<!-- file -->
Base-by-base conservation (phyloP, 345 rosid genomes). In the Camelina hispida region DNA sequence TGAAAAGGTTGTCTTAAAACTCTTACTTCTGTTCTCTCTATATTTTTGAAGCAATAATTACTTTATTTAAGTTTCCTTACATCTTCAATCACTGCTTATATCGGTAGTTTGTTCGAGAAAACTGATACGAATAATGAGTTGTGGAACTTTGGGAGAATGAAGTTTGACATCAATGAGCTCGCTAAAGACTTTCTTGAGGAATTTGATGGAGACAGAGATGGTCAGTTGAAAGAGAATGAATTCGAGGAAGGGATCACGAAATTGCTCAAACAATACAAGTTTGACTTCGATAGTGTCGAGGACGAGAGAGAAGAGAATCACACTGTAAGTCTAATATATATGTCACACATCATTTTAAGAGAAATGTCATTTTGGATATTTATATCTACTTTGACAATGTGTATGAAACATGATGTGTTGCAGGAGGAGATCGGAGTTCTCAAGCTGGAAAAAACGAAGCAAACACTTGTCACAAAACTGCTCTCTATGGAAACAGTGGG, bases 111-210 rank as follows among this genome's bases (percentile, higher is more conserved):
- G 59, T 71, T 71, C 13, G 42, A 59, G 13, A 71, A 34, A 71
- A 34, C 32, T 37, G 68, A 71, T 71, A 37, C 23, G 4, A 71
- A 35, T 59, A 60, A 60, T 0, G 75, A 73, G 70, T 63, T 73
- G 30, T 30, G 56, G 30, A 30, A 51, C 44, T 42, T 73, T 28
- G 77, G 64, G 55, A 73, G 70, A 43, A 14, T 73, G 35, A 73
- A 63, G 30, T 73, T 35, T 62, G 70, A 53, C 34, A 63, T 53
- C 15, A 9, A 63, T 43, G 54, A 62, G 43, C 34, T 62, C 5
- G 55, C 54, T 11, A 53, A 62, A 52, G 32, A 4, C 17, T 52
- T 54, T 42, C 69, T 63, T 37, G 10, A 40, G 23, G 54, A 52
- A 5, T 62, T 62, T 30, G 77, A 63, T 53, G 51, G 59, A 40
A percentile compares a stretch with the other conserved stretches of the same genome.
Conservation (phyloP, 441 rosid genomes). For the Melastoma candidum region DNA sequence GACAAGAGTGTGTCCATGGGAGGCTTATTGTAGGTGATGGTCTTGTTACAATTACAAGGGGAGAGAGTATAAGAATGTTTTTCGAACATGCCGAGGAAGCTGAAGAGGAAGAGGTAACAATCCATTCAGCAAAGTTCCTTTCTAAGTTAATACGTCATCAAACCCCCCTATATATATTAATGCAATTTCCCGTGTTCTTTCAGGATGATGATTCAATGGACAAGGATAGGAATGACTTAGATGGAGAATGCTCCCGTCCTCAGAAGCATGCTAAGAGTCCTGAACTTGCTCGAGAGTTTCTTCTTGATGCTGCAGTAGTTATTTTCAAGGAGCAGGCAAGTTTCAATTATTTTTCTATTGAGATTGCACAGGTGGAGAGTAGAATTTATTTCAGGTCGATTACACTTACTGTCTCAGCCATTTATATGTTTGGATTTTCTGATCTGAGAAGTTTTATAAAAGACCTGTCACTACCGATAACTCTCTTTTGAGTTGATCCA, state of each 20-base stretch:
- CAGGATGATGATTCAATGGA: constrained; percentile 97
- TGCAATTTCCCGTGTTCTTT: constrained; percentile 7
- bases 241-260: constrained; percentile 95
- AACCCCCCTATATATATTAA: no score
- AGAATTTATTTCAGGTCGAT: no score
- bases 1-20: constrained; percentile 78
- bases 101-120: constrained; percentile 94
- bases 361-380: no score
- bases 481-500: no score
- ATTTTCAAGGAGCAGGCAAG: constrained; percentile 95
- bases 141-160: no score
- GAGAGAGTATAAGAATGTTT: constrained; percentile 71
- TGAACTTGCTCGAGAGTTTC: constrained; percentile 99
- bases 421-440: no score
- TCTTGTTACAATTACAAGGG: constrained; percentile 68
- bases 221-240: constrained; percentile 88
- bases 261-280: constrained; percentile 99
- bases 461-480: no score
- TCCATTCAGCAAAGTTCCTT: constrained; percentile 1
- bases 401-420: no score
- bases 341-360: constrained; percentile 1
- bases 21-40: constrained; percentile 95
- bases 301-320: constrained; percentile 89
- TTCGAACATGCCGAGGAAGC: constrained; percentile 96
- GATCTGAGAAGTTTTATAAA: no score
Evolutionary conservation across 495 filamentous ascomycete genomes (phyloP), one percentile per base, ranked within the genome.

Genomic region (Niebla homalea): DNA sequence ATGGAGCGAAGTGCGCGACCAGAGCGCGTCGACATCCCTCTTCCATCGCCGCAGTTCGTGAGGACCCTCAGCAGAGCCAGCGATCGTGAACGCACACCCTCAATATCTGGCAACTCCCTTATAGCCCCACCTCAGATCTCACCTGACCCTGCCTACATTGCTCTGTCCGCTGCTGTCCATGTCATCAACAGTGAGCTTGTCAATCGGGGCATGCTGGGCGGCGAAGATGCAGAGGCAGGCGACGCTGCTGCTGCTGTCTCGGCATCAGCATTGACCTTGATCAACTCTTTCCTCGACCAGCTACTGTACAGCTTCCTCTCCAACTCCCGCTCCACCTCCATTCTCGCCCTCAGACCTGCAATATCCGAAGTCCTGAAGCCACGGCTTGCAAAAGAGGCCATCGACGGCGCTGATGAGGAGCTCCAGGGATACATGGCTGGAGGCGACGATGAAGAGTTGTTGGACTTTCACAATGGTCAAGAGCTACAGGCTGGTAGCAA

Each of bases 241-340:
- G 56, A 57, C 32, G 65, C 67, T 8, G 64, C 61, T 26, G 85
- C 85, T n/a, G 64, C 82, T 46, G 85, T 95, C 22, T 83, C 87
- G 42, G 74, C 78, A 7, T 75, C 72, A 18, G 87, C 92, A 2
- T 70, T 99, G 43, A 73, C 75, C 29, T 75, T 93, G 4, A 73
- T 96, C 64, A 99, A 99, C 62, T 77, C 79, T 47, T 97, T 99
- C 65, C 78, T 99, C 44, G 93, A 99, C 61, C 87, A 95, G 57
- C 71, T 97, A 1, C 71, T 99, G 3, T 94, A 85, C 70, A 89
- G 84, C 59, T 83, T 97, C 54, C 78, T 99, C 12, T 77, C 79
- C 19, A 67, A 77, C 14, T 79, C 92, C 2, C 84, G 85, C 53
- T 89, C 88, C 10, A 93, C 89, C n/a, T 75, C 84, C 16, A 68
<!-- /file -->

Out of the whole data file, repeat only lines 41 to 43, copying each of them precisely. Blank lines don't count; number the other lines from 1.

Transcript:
Each of bases 241-340:
- G 56, A 57, C 32, G 65, C 67, T 8, G 64, C 61, T 26, G 85
- C 85, T n/a, G 64, C 82, T 46, G 85, T 95, C 22, T 83, C 87